Getting comfortable with our enoughness isn’t going to happen overnight. It’s more like a lifetime practice.
Regardless of how you feel about worth and where it comes from, you’ll need to choose to believe you’re enough, and you’ll need to remind yourself frequently. If choosing to believe it feels too difficult, choose to try to believe.
2. Start paying attention to how you respond to low/no productivity, failures and unmet expectations
Our constant need to be productive, contribute, achieve and improve ourselves is a sure sign we’re trying to earn our place in the world. So is our unwillingness to stop and heal.
Makes sense, then, that when our efforts aren’t successful, it can be downright devastating.
When are you forcing yourself to work when you should be resting?
When you “fail” what are the stories you tell yourself?
Before you can start shifting the pattern, you have to start catching yourself in the act of judging yourself unworthy.
3. Develop a regular practice of meditation or mindfulness or some way of connecting with yourself
It’s important to have a way to get to know your essential self, your soul or whatever you want to call it – that part of you that knows who you really are and what you really want. The part of you that isn’t trying to please others or avoid getting hurt.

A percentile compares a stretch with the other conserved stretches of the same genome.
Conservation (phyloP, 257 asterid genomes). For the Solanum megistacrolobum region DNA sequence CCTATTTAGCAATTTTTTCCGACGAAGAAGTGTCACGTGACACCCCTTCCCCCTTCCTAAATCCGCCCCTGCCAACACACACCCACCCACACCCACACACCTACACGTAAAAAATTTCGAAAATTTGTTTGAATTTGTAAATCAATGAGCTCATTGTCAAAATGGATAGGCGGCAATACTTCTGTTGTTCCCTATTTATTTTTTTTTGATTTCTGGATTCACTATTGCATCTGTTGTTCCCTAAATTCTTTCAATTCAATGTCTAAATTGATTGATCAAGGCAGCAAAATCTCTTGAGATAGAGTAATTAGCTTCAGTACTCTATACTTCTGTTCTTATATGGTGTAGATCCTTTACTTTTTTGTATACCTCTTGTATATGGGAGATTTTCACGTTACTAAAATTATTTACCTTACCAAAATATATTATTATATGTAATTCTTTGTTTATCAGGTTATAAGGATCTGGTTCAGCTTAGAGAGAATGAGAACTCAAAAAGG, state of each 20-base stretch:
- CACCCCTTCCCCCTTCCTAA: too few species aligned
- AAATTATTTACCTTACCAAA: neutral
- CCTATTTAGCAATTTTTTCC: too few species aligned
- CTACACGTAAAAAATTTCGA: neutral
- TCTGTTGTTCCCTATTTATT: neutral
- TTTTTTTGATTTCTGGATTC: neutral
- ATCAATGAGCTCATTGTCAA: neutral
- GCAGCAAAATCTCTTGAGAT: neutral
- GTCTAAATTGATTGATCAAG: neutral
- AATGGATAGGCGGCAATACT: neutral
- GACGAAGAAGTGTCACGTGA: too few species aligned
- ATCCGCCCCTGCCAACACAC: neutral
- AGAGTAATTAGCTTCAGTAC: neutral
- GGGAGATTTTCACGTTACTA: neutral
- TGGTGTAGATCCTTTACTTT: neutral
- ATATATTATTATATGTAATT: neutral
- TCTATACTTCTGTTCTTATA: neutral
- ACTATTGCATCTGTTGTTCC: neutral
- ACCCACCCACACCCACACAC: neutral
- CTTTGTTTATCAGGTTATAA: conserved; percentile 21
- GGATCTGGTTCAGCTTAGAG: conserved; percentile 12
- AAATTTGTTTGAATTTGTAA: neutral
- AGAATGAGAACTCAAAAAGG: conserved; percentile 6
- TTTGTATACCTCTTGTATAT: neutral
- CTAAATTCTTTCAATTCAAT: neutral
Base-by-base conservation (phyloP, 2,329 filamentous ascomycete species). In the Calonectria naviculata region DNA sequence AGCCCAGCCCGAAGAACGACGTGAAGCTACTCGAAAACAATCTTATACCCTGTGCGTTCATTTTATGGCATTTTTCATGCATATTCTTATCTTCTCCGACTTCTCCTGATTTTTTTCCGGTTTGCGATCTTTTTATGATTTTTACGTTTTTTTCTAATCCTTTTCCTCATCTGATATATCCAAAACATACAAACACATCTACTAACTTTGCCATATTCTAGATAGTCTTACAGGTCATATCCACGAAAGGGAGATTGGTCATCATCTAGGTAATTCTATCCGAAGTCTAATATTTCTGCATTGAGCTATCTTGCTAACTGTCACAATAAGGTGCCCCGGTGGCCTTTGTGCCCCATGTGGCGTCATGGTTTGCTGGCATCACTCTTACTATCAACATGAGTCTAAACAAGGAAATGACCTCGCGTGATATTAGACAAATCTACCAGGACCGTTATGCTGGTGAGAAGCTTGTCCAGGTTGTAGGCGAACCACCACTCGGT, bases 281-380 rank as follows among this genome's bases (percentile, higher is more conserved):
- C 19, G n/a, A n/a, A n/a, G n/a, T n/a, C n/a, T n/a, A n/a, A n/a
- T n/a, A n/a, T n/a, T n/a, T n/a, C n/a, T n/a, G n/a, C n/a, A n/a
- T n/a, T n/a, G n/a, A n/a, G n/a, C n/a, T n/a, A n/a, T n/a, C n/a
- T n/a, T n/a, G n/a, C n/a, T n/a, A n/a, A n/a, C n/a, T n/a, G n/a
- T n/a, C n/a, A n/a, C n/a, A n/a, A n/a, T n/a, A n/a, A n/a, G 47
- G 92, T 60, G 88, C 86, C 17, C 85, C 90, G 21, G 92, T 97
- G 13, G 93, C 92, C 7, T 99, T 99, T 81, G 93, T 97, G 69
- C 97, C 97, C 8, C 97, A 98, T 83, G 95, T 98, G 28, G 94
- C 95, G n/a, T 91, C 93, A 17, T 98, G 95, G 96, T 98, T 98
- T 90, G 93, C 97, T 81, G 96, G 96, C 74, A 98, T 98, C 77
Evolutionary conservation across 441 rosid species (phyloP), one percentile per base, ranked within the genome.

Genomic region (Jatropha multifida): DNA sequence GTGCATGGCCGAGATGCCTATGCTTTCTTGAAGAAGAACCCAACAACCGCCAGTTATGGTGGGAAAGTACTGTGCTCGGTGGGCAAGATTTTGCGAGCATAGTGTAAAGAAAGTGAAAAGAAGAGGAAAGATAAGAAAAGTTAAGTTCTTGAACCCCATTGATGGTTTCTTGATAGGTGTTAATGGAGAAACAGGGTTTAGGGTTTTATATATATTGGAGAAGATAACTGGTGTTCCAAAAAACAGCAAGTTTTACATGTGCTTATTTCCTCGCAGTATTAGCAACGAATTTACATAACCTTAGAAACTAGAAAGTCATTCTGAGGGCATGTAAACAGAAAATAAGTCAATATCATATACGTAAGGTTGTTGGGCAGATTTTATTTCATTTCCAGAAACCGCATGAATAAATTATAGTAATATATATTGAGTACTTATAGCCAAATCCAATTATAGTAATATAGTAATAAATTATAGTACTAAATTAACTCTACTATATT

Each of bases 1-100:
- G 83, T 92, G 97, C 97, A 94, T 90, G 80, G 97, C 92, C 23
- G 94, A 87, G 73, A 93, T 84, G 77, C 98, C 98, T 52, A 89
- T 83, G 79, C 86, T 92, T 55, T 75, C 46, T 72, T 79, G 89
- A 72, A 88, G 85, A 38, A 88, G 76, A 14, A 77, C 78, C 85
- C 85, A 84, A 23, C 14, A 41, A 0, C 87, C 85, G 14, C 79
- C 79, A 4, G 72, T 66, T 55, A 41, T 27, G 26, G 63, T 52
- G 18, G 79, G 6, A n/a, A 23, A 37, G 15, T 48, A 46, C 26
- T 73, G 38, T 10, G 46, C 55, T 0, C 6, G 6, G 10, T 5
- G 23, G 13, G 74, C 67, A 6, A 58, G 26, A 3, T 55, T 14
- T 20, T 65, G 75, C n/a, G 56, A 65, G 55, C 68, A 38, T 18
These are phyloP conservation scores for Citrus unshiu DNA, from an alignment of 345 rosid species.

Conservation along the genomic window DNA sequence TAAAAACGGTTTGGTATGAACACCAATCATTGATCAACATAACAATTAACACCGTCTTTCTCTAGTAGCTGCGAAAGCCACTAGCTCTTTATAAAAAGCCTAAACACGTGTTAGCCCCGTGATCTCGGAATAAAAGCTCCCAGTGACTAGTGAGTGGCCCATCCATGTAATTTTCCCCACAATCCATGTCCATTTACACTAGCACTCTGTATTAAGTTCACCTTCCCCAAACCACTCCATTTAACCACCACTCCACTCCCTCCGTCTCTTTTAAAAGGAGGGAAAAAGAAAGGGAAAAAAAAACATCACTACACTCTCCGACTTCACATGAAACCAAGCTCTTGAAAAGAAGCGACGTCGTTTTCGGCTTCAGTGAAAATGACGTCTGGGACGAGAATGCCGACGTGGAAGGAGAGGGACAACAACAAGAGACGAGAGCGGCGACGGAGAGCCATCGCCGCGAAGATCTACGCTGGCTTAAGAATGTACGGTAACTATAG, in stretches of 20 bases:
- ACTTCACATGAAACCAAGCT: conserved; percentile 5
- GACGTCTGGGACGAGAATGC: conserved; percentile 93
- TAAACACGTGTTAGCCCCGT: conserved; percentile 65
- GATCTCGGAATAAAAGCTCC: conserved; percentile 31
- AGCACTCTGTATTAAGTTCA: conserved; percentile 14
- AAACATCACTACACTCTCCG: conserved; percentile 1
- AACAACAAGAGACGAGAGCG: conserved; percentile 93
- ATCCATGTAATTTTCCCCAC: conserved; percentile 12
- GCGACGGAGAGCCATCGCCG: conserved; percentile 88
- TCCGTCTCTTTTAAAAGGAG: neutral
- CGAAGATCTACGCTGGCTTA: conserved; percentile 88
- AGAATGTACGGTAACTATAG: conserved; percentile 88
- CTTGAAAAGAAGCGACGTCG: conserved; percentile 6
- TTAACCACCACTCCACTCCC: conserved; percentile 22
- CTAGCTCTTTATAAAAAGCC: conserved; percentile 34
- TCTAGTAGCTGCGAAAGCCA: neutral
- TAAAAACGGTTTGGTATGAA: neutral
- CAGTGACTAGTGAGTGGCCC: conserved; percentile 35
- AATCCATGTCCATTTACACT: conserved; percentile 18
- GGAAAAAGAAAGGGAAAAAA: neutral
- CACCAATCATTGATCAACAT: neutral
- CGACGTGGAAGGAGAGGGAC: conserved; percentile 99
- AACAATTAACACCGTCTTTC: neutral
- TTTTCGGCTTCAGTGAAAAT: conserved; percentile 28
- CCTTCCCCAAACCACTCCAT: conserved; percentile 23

The more you do this, the more you’ll be able to move from fighting against poor productivity and berating yourself for failures toward prioritizing self-care and accepting that you’re allowed to feel what you feel.
The more you can accept how you are now, the more you’ll be able to start actively appreciating yourself.
Slowly you’ll notice that when something doesn’t go as planned, you’ll still appreciate that you’ve put yourself out there in some way. You’ll remember that you are not your accomplishments.
(One easy way to start meditating is by signing up for the free option of Susan Piver’s Open Heart Project. Her video teachings helped me to get a lot more comfortable with meditation.)
4. Surround yourself with evidence of your enoughness
Read people who help you see that you’re not your accomplishments. Stop reading stuff about kicking your own ass.
When you find yourself sending compassion to someone else, send it to yourself, too, because you’re just as deserving.
If the timing is right, we can also work together to shine a light on your patterns and establish new habits to be kinder to yourself and bring more ease to your work.
5. Try not to turn this into another way to beat yourself up
The reality is that you can turn any practice into a harsh metric of self-worth – even meditation and personal growth. Maybe especially personal growth.
There will be good days and bad days with this process. Just when you think you have it figured out, you’ll discover a whole deeper layer or other area where you’re tying self-worth to Doing rather than Being.
That’s what makes this a lifelong practice. It’s never done, it just gets easier the more you do it.
The last 18 months for me have involved a lot of work around being okay with where I am, shedding expectations and shifting my beliefs so that my life could feel a lot less arduous, so I know first-hand that this shit is hard work. I also know it’s totally worth it. I’m sending you lots of compassion and love for the road ahead.